Dissertations and Theses @ UNI


Open Access Thesis


Kindergarten -- Methods and manuals; Students -- Self-rating of; Feedback (Psychology);


There has been little research which specifically explores the effects of visually charted feedback techniques with kindergarten aged students working independently in a classroom setting. Consequently, the role of feedback, an externally observable event, is not well understood. Using a learning centers approach in which kindergartners worked daily at an independent task, the present study investigated the relationship between two feedback conditions (a) teacher-charting of student progress and (b) student self-charting of progress and the measures of student achievement, productivity, and participation. Subjects were twenty white, middle-class students who were enrolled in a kindergarten in a mid-western school district. A self-instructional auditory discrimination program was used as the independent task for the three weeks preceding and the three weeks following a break for Christmas vacation. Students were pre-tested and post-tested using a criterion-referenced measure of student achievement. In addition, both student productivity as measured by the accuracy of responses and student participation as measured by the number of lessons completed were also examined. Data were analyzed to determine what effect teacher-charting and student-charting of progress had upon student achievement, productivity, and participation. Upon examination of pre-test data, ten subjects were eliminated from all analyses due to scores at or near the ceiling on the achievement measure, leaving five subjects in each group. The results of the analysis of the gains in achievement indicated that student self-charting of progress was superior to teacher-charting of progress. Examination of both the productivity and participation data indicated no significant differences between groups on either measure.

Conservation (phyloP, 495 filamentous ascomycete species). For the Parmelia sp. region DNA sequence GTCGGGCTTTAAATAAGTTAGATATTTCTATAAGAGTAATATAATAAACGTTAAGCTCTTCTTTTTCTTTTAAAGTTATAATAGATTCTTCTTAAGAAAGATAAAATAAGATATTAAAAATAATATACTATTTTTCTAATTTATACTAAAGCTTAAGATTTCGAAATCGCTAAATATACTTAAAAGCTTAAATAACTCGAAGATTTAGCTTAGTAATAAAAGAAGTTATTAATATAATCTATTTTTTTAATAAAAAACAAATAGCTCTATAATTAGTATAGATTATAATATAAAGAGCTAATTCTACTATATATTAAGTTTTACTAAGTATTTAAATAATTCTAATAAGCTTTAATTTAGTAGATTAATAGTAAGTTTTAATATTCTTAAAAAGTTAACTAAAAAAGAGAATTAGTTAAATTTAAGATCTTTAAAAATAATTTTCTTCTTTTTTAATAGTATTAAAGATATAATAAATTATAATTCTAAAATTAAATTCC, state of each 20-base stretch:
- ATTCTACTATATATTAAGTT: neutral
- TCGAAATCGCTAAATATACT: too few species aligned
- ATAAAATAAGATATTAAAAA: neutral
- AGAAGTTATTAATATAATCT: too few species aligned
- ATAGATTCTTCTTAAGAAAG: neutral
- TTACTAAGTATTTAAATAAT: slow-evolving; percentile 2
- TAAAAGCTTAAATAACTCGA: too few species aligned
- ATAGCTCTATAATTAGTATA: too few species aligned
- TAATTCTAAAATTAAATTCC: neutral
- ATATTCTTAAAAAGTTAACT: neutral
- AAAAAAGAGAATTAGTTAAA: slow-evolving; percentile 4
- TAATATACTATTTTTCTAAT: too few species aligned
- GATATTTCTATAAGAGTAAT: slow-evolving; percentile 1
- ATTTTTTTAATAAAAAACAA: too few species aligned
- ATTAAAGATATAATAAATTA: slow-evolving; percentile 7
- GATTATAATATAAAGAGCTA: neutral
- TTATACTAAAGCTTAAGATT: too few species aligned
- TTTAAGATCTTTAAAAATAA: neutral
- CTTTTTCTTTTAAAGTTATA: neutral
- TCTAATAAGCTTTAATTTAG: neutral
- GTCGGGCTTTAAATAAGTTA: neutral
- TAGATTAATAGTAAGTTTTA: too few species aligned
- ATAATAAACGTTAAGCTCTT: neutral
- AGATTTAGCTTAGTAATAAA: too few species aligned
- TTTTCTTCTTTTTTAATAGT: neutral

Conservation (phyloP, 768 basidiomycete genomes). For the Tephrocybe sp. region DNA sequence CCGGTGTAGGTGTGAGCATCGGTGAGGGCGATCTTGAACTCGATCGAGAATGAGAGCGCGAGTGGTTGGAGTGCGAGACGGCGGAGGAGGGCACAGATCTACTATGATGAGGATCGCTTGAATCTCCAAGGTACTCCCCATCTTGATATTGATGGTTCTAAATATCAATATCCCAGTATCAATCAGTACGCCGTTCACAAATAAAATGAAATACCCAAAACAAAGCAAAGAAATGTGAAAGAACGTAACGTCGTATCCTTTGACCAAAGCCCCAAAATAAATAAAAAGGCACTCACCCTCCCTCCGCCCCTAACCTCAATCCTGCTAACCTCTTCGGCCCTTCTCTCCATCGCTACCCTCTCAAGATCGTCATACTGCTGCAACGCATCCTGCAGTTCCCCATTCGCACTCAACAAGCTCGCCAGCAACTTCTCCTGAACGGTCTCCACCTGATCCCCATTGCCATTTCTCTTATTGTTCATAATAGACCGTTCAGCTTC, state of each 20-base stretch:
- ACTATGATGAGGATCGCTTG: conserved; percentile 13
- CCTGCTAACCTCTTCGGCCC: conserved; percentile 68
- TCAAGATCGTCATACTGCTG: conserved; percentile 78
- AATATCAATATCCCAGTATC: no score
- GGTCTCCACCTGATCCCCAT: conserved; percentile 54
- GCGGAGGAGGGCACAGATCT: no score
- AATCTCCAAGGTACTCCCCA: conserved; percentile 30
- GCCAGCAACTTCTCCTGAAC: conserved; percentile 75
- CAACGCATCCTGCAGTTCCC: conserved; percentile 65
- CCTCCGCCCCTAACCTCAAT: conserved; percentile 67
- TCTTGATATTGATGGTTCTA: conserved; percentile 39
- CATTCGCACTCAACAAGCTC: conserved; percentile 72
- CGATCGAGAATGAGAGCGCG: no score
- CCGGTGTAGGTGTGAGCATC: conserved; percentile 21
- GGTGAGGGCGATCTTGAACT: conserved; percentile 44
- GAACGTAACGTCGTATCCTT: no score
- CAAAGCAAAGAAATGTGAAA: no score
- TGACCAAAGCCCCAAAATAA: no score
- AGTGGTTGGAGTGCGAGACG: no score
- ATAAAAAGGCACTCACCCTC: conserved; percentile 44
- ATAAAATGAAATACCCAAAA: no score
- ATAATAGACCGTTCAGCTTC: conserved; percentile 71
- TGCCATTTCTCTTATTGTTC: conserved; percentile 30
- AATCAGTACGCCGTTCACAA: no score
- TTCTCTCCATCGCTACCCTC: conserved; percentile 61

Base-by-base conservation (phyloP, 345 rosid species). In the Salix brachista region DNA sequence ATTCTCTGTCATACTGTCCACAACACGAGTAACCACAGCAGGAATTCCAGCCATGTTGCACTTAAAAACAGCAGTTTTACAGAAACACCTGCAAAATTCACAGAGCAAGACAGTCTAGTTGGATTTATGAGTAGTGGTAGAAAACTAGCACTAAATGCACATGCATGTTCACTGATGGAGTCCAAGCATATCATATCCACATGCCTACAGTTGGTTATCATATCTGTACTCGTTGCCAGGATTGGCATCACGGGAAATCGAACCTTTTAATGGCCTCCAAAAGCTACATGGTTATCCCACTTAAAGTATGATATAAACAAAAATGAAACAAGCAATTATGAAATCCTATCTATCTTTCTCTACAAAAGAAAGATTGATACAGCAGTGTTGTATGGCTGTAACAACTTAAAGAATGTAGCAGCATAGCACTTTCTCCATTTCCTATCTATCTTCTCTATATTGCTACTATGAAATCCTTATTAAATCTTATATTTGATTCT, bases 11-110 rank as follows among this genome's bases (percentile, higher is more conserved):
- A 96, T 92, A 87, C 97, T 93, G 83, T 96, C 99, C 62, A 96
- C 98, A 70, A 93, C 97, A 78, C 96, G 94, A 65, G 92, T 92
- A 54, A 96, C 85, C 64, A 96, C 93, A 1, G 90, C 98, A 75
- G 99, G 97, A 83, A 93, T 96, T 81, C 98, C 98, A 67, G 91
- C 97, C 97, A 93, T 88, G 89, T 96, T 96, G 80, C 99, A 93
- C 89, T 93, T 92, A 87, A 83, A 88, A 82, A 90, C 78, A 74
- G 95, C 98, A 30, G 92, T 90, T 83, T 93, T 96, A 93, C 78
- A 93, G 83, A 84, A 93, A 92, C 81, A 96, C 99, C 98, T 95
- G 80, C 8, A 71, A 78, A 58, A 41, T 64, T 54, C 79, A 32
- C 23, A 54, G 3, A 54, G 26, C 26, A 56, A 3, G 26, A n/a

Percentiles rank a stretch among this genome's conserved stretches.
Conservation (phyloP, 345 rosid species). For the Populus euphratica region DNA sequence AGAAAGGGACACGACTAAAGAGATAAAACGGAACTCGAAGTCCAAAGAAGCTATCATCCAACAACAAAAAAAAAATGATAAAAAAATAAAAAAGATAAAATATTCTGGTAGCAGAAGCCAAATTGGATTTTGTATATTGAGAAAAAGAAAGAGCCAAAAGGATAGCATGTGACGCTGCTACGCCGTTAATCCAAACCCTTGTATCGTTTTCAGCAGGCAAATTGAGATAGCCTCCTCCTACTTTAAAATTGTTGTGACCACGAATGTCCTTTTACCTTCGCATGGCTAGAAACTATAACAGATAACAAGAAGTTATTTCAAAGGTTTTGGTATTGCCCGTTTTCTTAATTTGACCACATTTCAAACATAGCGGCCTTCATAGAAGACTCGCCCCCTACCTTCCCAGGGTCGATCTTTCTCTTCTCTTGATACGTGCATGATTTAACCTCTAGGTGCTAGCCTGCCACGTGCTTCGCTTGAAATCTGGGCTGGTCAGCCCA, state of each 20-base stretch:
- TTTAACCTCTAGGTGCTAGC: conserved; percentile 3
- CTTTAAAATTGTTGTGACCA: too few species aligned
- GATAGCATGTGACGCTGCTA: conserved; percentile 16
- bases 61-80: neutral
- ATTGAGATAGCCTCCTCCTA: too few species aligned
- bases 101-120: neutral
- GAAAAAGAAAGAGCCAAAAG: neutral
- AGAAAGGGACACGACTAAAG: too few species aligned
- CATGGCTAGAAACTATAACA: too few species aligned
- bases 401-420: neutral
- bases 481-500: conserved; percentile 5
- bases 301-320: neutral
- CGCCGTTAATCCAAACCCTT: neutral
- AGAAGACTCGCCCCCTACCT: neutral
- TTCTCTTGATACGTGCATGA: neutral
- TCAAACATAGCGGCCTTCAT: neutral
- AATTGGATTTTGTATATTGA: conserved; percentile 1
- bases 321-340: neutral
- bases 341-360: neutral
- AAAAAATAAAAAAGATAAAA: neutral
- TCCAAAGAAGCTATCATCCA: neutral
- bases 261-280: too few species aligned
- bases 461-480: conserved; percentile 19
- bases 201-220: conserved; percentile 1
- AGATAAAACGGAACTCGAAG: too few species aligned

Year of Submission


Degree Name

Specialist in Education


Department of Educational Psychology and Foundations

First Advisor

Donald W. Schmits

Second Advisor

Mary Nan Aldridge

Third Advisor

Wayne A. King


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